The outcome of the war may depend on whether Germany agrees to send Leopard II tanks to Kyiv or allow other allies to re-export theirs
By Roland Oliphant, SENIOR FOREIGN CORRESPONDENT, IN KYIV
20 January 2023 •
Friday’s Ramstein meeting of Ukraine and its allies will discuss the hardware of war.
There will be pledges of howitzers and personnel carriers, air defences and mortar radars, ammunition consumption and rocket-propelled logistics chains. Everything that Kyiv needs to continue its resistance against Russia’s invasion.
But one question will loom above all others. Will Germany agree to send Leopard II tanks? Or at least allow other allies to re-export theirs?
The outcome of the entire war could ride on the answer.
“Basically it is about being able to do the counter-offensive. Tanks mean we have a better chance to do a large-scale counter-offensive, and [some Western countries] are happy to help because they actually believe Ukraine can do that,” said Andrii Zagogodnyuk, a former Ukrainian defence minister.
“And if we do not start a counter-offensive, the Russians will. They are preparing for a new offensive right now, and we cannot lose the initiative. That’s why we are quite openly saying ‘guys, help us now while Russia is weak’.”
In other words, Olof Sholz’s refusal so far to release the Leopards is a battlefield decision. And not one favourable to Ukraine.
That does not mean he secretly wants Russia to win or the war to drag on, however.
The chancellor seems to be frozen by two contradictory urges: a desire for Ukraine to succeed, and an aversion to becoming the first German leader since the Second World War to effectively authorise a blitzkrieg.
His Hamlet-like indecision finds voice in his vow that Germany will not “act alone” – which so far has been an excuse for not acting at all.
The tragedy is that he must.
Ukraine needs tanks soon, and it needs them in sufficient numbers to punch through the defences Russia has slashed into the tortured topography of the Kherson, Zaporizhzhia, Donetsk and Luhansk regions.
The Leopard II – plentiful, widely available in Europe, and easy to fuel and arm – is the only tank that fits the bill.
Not the US Abrams, which is possibly the most fuel-hungry land vehicle on the planet and would have to be shipped all the way across the Atlantic.
Nor Britain’s bespoke Challenger II, with relatively small numbers and rather fussy ammunition requirements.
Only Germany makes the Leopard II. Only Germany’s chancellor can sell them to Ukraine, or sign the export licences for others to do so.
Britain’s decision to send 14 Challenger II tanks is meant to give Mr Sholz the political space to at least sign the export licences.
But neither Joe Biden nor Rishi Sunak can make the choice for him.
Behind the leopards looms an elephant: there is another, even bigger, question that no one wants to acknowledge.
Does Germany – or the West in general – really want Ukraine to win the war? And if so, how?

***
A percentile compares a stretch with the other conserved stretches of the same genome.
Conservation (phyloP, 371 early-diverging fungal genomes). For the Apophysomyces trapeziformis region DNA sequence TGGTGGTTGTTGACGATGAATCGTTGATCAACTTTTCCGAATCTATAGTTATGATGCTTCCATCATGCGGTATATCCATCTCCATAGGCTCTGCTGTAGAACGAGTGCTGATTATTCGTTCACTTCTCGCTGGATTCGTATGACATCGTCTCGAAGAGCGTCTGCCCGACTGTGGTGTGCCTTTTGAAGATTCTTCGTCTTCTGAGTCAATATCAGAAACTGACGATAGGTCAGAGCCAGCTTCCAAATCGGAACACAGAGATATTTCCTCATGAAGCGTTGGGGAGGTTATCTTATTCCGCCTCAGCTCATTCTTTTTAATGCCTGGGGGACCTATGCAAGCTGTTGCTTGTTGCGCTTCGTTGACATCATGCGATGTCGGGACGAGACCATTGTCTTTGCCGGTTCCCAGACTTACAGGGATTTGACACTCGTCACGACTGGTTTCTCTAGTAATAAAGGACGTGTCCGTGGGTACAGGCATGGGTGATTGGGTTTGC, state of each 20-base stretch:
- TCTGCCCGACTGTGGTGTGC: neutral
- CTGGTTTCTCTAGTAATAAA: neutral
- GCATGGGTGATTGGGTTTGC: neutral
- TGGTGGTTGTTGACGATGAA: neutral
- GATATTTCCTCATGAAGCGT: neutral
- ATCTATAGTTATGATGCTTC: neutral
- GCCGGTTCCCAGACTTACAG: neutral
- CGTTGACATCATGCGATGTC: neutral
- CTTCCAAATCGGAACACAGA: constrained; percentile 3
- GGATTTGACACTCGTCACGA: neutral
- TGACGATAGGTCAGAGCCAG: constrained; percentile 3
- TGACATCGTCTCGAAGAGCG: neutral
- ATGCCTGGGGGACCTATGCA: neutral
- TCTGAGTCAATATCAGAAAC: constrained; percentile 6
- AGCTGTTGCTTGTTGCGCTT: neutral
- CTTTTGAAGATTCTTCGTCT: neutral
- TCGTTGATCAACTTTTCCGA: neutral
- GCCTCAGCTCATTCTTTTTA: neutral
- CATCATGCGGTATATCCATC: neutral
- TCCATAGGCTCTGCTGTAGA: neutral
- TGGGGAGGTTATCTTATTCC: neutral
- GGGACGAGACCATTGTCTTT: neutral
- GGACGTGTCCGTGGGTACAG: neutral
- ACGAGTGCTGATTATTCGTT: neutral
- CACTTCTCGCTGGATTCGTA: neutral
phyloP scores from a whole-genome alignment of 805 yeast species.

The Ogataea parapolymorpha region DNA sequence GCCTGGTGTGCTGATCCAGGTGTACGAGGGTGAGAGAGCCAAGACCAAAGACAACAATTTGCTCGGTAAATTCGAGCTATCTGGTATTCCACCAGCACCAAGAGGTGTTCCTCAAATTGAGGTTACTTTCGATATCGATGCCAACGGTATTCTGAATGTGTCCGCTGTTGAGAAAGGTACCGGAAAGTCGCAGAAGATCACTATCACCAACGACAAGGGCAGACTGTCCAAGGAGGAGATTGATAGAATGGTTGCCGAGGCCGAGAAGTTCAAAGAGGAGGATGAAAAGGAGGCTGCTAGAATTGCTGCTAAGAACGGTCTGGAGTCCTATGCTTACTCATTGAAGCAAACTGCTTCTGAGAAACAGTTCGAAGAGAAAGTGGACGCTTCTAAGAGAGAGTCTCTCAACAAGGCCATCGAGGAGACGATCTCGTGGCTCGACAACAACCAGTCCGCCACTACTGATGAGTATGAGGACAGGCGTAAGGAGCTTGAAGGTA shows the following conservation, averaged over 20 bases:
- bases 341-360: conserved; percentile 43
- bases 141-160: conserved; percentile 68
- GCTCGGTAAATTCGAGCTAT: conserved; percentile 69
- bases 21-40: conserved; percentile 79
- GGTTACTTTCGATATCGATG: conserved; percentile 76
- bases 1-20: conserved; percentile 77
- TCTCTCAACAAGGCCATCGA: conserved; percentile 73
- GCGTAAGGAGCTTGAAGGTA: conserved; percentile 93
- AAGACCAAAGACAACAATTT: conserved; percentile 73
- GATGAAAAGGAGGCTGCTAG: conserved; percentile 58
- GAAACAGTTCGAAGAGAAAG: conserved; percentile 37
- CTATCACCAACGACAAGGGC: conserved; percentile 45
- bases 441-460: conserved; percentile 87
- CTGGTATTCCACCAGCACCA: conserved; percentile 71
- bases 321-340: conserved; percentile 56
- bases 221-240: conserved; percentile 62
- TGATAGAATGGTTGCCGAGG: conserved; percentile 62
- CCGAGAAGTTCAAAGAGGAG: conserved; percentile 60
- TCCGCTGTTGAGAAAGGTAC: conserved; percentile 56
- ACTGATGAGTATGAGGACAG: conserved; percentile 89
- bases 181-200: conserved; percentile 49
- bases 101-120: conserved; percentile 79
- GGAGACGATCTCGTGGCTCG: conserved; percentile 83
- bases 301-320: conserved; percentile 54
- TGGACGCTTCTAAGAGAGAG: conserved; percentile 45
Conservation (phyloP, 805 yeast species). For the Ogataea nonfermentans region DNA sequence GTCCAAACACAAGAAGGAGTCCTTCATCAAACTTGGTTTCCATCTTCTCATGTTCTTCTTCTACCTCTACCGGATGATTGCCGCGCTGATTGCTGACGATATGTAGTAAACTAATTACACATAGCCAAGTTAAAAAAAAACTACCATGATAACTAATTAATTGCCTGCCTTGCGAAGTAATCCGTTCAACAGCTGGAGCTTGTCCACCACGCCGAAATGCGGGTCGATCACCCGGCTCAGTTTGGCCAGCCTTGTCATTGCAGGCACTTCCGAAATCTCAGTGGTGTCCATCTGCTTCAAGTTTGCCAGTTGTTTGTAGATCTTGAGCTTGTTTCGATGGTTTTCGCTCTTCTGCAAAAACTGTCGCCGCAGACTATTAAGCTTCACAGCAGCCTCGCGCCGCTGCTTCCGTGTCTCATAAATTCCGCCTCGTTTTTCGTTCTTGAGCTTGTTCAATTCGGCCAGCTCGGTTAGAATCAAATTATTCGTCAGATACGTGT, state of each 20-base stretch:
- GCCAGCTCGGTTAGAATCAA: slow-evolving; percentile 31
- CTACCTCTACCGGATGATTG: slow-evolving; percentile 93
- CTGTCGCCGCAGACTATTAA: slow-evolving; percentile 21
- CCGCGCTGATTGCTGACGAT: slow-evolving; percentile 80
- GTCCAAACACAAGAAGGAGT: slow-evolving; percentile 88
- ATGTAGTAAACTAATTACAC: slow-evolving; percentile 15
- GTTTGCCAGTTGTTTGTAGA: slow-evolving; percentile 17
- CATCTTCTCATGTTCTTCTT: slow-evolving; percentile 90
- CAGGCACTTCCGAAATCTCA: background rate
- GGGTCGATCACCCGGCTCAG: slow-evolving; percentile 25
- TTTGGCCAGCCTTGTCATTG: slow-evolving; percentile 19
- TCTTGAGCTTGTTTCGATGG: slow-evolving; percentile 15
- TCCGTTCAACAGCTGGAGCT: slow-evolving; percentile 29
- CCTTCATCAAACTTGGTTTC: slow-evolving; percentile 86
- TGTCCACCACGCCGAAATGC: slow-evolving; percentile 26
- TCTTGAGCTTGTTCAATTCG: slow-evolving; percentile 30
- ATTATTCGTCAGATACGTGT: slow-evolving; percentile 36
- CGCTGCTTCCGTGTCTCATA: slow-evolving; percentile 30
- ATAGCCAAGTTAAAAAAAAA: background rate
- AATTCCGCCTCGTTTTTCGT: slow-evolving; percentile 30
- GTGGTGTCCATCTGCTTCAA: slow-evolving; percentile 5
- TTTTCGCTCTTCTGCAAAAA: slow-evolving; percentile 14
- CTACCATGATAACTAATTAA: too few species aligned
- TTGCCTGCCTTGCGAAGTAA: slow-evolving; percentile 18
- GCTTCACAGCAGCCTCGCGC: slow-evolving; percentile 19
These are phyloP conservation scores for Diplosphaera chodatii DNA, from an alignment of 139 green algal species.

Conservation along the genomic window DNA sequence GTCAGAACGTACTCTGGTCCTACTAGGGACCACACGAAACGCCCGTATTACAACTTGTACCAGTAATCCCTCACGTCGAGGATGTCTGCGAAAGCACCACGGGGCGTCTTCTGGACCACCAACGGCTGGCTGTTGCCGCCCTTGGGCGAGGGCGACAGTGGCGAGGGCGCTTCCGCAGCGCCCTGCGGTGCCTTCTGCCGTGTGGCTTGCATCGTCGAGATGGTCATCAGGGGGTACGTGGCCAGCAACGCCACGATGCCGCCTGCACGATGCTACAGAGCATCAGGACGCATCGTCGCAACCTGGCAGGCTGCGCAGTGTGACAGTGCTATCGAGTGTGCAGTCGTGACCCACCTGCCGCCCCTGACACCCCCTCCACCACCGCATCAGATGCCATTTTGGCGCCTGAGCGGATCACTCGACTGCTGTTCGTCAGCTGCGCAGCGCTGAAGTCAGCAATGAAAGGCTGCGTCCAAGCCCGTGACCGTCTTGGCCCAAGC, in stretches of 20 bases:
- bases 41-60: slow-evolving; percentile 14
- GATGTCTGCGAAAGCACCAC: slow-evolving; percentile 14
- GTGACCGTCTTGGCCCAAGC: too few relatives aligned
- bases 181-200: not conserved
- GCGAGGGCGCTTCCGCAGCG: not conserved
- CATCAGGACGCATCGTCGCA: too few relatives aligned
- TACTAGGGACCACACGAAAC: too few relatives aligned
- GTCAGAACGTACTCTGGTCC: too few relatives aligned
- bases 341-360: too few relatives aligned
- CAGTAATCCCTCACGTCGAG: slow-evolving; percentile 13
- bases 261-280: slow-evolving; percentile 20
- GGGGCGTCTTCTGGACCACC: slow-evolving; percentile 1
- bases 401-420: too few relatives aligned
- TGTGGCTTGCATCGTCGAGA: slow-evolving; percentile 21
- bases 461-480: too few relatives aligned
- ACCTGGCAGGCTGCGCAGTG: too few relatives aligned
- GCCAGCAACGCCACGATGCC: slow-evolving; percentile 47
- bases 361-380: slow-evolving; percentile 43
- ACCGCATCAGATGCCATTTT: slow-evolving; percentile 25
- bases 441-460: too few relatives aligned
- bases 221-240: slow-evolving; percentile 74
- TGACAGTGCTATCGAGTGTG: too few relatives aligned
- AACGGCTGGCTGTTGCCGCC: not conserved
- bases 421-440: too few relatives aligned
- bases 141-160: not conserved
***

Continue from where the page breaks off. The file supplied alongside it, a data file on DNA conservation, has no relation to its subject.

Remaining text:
Ever since the war began, Western officials have tip-toed around the question of how it ends.
The eloquent non-answer favoured by Western diplomats – whichever government they represent – is that it is up to Ukraine to decide what victory looks like.
This, as many of them will happily acknowledge in private, is a cop-out.
No one wants to talk about it, because no one wants to disagree in public. And everyone knows there are disagreements.
Some countries, mostly on Nato’s eastern flank, are clear: Ukraine’s stated war aim of liberating every inch of its territory, including Crimea, is the only way to a lasting peace. They’re increasingly frustrated with more cautious allies.
Others will bluntly tell you the Ukrainians are being “maximalist” in their public demands, that no one wants to risk “escalation” (a euphemism for nuclear war) by marching on Crimea, and that the Western allies will not allow it to happen.
The Leopards debate is not really about Crimea. But it has thrown fresh light on the lack of a common strategic vision for victory.
Thanks to Vladimir Putin’s intransigence and Ukraine’s convincing victories in Kharkiv and Kherson last year, that is beginning to change.
Slowly but perceptibly, the centre ground of Western thought is shifting from merely putting Ukraine into a stronger position at the negotiating table to actually pushing the Russians out of the country.
Even leaving the Crimea question aside, that brings the West a step closer to the strategic plan Ukrainian president Volodymyr Zelensky has publicly outlined.
“There was a problem even with the word victory,” said Mr Zagorodnuyk, reflecting on the change. “The first Western guy to mention victory was Lloyd Austin, the US defence secretary, on April 26. But then it was toned down all the way to ‘Russia should not succeed’ or ‘Ukraine shouldn’t lose’.”
“Now the situation is changing, and people we never expected are using the word. Like Macron. Macron is saying ‘victory’ all the time now.”
Western officials who do not want to discuss war aims often point out it is events on the battlefield that will dictate the shape of peace.
They are right. But they are not passive observers. If they want Ukraine to win, they can make it happen. Releasing the Leopards would be a start.